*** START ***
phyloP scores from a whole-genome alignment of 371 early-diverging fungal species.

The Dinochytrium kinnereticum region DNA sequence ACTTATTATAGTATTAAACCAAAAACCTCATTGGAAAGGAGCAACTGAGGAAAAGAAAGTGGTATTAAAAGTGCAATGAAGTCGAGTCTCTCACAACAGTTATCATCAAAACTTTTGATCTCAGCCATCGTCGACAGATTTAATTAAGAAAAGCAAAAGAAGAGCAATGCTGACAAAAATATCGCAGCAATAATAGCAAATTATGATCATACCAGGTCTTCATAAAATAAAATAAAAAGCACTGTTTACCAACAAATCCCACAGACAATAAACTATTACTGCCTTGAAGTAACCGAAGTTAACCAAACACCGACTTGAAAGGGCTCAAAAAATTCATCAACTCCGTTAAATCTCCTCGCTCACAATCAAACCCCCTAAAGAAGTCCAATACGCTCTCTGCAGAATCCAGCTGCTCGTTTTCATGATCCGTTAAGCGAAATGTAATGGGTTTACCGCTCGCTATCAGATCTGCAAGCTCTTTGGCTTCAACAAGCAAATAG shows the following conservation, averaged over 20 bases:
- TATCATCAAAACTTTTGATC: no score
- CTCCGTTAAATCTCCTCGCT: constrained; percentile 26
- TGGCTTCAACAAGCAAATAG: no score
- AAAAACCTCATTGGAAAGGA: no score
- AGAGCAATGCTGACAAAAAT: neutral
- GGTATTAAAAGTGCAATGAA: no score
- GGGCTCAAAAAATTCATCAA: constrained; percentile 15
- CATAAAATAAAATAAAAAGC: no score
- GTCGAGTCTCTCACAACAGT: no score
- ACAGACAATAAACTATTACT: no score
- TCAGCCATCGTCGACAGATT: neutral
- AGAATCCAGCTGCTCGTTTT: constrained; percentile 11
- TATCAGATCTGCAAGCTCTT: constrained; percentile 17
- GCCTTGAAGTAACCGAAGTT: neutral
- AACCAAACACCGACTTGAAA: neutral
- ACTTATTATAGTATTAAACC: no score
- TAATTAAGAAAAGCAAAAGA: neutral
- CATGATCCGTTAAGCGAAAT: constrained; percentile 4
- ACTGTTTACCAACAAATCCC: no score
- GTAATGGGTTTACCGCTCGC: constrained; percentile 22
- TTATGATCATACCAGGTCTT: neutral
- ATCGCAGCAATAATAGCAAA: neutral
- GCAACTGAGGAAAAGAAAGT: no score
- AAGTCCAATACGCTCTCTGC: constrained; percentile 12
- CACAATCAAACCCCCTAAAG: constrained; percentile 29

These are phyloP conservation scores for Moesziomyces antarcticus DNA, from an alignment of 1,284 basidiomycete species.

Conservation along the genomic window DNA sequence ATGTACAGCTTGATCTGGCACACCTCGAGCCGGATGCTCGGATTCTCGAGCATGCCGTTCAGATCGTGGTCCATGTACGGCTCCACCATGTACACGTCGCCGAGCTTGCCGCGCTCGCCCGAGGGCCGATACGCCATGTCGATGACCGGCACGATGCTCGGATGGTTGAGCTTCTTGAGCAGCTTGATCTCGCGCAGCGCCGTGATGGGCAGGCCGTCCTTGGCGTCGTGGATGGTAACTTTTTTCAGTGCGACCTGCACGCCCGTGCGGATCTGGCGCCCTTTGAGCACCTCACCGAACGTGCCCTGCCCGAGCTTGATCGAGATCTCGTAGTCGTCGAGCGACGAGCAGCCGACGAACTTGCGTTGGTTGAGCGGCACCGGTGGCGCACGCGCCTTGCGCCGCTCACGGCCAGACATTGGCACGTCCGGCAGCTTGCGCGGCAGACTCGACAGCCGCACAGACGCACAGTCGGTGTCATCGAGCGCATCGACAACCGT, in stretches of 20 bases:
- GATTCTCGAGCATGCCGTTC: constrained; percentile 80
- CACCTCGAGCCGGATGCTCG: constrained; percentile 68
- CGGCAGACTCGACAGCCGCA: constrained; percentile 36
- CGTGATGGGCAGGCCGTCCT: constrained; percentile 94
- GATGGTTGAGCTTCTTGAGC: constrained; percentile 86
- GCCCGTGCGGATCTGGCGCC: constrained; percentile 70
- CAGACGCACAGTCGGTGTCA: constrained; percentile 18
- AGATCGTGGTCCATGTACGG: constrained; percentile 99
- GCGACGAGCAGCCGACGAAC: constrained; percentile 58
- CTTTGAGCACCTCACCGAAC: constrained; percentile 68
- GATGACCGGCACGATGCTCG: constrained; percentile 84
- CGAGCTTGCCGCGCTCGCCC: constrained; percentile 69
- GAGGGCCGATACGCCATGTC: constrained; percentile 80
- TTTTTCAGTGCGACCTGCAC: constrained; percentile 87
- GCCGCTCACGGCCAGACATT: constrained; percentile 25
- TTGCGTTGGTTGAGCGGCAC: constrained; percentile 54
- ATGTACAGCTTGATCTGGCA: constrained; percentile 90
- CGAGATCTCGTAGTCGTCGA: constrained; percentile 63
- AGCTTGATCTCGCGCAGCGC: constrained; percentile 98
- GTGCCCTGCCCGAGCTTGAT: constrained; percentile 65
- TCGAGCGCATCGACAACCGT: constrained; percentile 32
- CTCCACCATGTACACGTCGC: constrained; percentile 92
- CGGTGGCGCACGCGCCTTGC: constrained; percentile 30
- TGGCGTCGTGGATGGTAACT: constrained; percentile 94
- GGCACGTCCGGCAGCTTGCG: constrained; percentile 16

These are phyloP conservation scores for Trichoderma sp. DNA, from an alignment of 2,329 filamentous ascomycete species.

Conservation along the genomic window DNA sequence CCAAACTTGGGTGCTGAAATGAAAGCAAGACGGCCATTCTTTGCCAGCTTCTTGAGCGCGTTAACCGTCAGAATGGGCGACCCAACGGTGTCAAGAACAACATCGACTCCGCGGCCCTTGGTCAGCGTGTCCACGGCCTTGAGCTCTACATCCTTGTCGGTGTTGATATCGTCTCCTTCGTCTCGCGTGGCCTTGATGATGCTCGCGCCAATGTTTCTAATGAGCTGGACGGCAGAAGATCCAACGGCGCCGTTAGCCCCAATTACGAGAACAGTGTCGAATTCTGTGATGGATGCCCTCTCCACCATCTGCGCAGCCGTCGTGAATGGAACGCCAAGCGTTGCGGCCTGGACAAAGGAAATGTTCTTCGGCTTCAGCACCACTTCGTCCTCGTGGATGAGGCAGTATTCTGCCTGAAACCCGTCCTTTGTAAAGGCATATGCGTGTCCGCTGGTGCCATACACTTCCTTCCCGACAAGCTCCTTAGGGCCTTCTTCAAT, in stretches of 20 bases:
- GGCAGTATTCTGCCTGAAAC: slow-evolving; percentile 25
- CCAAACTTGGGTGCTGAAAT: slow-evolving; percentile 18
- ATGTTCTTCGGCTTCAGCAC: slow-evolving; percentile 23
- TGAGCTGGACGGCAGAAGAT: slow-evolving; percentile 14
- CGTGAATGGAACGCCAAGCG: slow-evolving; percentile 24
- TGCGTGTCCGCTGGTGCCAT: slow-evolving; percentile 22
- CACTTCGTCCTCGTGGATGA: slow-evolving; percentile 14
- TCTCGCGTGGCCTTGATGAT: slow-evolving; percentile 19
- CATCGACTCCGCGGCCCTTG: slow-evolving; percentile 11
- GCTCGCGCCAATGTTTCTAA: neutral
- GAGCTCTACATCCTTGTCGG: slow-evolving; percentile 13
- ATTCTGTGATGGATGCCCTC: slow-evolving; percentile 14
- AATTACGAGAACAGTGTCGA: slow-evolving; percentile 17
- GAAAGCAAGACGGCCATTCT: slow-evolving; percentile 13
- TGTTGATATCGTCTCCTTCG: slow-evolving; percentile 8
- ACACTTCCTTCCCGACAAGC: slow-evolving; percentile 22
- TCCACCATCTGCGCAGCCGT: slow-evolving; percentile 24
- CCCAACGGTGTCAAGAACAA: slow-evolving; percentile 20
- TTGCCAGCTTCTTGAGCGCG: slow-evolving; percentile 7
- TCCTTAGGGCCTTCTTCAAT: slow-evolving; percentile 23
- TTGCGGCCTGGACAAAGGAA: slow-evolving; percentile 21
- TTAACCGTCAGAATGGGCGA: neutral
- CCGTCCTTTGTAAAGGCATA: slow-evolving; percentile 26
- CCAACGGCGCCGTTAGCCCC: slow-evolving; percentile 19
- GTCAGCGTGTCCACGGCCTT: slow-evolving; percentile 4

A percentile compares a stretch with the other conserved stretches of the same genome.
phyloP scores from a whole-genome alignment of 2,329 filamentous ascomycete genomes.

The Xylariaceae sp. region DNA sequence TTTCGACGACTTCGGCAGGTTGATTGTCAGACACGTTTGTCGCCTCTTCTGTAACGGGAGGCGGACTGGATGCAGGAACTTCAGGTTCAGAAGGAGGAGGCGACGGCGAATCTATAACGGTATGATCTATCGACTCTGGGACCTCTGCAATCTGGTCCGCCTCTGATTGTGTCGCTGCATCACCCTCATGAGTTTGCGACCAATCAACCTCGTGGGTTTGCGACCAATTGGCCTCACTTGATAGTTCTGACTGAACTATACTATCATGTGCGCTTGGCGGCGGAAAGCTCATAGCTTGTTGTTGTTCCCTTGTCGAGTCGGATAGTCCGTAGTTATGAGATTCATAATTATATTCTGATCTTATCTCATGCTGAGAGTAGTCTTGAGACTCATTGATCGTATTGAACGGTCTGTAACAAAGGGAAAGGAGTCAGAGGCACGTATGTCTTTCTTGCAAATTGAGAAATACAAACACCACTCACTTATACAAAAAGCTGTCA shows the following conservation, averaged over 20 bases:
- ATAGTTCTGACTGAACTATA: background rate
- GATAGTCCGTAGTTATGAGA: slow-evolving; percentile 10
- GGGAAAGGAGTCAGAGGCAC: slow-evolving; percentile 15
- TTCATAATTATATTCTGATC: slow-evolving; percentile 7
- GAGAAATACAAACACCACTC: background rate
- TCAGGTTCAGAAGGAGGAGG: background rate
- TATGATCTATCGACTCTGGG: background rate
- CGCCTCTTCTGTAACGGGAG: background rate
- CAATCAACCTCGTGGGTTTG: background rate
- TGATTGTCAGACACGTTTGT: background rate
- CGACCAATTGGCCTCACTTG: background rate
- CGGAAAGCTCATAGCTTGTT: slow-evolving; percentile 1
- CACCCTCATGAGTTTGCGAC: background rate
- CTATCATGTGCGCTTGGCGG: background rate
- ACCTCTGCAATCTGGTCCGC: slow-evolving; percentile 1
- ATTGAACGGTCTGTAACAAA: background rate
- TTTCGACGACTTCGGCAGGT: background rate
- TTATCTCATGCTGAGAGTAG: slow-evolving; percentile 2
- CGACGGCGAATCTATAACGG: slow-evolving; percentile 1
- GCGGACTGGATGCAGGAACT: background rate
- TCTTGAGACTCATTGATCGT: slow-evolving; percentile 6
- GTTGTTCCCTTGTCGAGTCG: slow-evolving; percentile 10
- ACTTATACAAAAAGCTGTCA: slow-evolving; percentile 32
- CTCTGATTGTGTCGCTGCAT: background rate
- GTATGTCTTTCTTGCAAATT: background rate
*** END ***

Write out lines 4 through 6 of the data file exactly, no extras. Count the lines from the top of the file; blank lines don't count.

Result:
- CTCCGTTAAATCTCCTCGCT: constrained; percentile 26
- TGGCTTCAACAAGCAAATAG: no score
- AAAAACCTCATTGGAAAGGA: no score